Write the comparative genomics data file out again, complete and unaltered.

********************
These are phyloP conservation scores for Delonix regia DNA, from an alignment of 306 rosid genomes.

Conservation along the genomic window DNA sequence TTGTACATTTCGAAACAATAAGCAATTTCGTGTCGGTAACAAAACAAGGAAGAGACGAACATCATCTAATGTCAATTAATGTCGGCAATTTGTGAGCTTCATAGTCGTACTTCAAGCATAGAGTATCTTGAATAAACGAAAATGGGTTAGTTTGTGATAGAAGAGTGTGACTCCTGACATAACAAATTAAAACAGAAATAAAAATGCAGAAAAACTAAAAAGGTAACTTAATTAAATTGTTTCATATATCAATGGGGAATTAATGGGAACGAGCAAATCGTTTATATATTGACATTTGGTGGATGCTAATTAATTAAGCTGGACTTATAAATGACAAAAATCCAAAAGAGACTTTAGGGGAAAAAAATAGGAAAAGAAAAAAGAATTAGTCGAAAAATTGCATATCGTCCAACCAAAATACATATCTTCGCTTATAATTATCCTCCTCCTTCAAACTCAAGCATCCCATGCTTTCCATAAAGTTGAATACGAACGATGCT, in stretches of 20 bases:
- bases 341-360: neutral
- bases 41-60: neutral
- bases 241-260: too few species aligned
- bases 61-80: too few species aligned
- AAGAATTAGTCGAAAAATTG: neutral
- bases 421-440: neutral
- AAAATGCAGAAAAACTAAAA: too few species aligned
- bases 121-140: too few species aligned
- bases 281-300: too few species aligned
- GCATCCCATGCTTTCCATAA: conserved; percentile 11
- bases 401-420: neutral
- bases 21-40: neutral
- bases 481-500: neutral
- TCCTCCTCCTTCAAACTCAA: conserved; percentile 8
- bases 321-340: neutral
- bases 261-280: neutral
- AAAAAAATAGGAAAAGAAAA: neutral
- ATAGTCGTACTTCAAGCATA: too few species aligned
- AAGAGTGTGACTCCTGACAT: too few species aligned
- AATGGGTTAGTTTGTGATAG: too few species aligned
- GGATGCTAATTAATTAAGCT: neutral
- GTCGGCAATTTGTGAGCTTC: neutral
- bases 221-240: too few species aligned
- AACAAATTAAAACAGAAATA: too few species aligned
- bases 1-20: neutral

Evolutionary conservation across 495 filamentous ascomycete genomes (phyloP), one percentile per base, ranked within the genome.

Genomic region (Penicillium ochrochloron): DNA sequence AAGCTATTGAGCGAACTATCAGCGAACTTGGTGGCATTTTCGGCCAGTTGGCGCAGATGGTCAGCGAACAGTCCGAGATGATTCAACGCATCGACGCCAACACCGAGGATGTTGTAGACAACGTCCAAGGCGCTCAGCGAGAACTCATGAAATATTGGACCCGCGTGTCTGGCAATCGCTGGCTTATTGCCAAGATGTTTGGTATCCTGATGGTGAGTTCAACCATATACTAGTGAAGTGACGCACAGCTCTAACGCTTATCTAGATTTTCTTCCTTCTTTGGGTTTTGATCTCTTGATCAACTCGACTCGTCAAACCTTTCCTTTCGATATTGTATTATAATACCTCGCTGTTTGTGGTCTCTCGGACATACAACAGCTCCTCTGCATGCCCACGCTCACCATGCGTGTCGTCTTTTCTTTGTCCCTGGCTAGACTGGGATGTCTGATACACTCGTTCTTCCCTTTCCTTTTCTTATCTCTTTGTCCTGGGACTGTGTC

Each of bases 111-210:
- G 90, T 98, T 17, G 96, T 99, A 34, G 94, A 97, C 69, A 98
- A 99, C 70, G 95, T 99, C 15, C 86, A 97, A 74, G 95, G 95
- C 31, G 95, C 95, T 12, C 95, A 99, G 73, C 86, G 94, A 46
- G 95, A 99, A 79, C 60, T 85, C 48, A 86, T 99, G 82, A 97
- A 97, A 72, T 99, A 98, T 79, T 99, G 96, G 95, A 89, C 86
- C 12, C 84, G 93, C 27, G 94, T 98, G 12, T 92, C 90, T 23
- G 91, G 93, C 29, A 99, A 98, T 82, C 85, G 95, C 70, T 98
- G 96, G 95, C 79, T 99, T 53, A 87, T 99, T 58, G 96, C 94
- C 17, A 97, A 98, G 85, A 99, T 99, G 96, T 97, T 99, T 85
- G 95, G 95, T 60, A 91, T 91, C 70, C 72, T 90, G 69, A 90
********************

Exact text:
These are phyloP conservation scores for Delonix regia DNA, from an alignment of 306 rosid genomes.

Conservation along the genomic window DNA sequence TTGTACATTTCGAAACAATAAGCAATTTCGTGTCGGTAACAAAACAAGGAAGAGACGAACATCATCTAATGTCAATTAATGTCGGCAATTTGTGAGCTTCATAGTCGTACTTCAAGCATAGAGTATCTTGAATAAACGAAAATGGGTTAGTTTGTGATAGAAGAGTGTGACTCCTGACATAACAAATTAAAACAGAAATAAAAATGCAGAAAAACTAAAAAGGTAACTTAATTAAATTGTTTCATATATCAATGGGGAATTAATGGGAACGAGCAAATCGTTTATATATTGACATTTGGTGGATGCTAATTAATTAAGCTGGACTTATAAATGACAAAAATCCAAAAGAGACTTTAGGGGAAAAAAATAGGAAAAGAAAAAAGAATTAGTCGAAAAATTGCATATCGTCCAACCAAAATACATATCTTCGCTTATAATTATCCTCCTCCTTCAAACTCAAGCATCCCATGCTTTCCATAAAGTTGAATACGAACGATGCT, in stretches of 20 bases:
- bases 341-360: neutral
- bases 41-60: neutral
- bases 241-260: too few species aligned
- bases 61-80: too few species aligned
- AAGAATTAGTCGAAAAATTG: neutral
- bases 421-440: neutral
- AAAATGCAGAAAAACTAAAA: too few species aligned
- bases 121-140: too few species aligned
- bases 281-300: too few species aligned
- GCATCCCATGCTTTCCATAA: conserved; percentile 11
- bases 401-420: neutral
- bases 21-40: neutral
- bases 481-500: neutral
- TCCTCCTCCTTCAAACTCAA: conserved; percentile 8
- bases 321-340: neutral
- bases 261-280: neutral
- AAAAAAATAGGAAAAGAAAA: neutral
- ATAGTCGTACTTCAAGCATA: too few species aligned
- AAGAGTGTGACTCCTGACAT: too few species aligned
- AATGGGTTAGTTTGTGATAG: too few species aligned
- GGATGCTAATTAATTAAGCT: neutral
- GTCGGCAATTTGTGAGCTTC: neutral
- bases 221-240: too few species aligned
- AACAAATTAAAACAGAAATA: too few species aligned
- bases 1-20: neutral

Evolutionary conservation across 495 filamentous ascomycete genomes (phyloP), one percentile per base, ranked within the genome.

Genomic region (Penicillium ochrochloron): DNA sequence AAGCTATTGAGCGAACTATCAGCGAACTTGGTGGCATTTTCGGCCAGTTGGCGCAGATGGTCAGCGAACAGTCCGAGATGATTCAACGCATCGACGCCAACACCGAGGATGTTGTAGACAACGTCCAAGGCGCTCAGCGAGAACTCATGAAATATTGGACCCGCGTGTCTGGCAATCGCTGGCTTATTGCCAAGATGTTTGGTATCCTGATGGTGAGTTCAACCATATACTAGTGAAGTGACGCACAGCTCTAACGCTTATCTAGATTTTCTTCCTTCTTTGGGTTTTGATCTCTTGATCAACTCGACTCGTCAAACCTTTCCTTTCGATATTGTATTATAATACCTCGCTGTTTGTGGTCTCTCGGACATACAACAGCTCCTCTGCATGCCCACGCTCACCATGCGTGTCGTCTTTTCTTTGTCCCTGGCTAGACTGGGATGTCTGATACACTCGTTCTTCCCTTTCCTTTTCTTATCTCTTTGTCCTGGGACTGTGTC

Each of bases 111-210:
- G 90, T 98, T 17, G 96, T 99, A 34, G 94, A 97, C 69, A 98
- A 99, C 70, G 95, T 99, C 15, C 86, A 97, A 74, G 95, G 95
- C 31, G 95, C 95, T 12, C 95, A 99, G 73, C 86, G 94, A 46
- G 95, A 99, A 79, C 60, T 85, C 48, A 86, T 99, G 82, A 97
- A 97, A 72, T 99, A 98, T 79, T 99, G 96, G 95, A 89, C 86
- C 12, C 84, G 93, C 27, G 94, T 98, G 12, T 92, C 90, T 23
- G 91, G 93, C 29, A 99, A 98, T 82, C 85, G 95, C 70, T 98
- G 96, G 95, C 79, T 99, T 53, A 87, T 99, T 58, G 96, C 94
- C 17, A 97, A 98, G 85, A 99, T 99, G 96, T 97, T 99, T 85
- G 95, G 95, T 60, A 91, T 91, C 70, C 72, T 90, G 69, A 90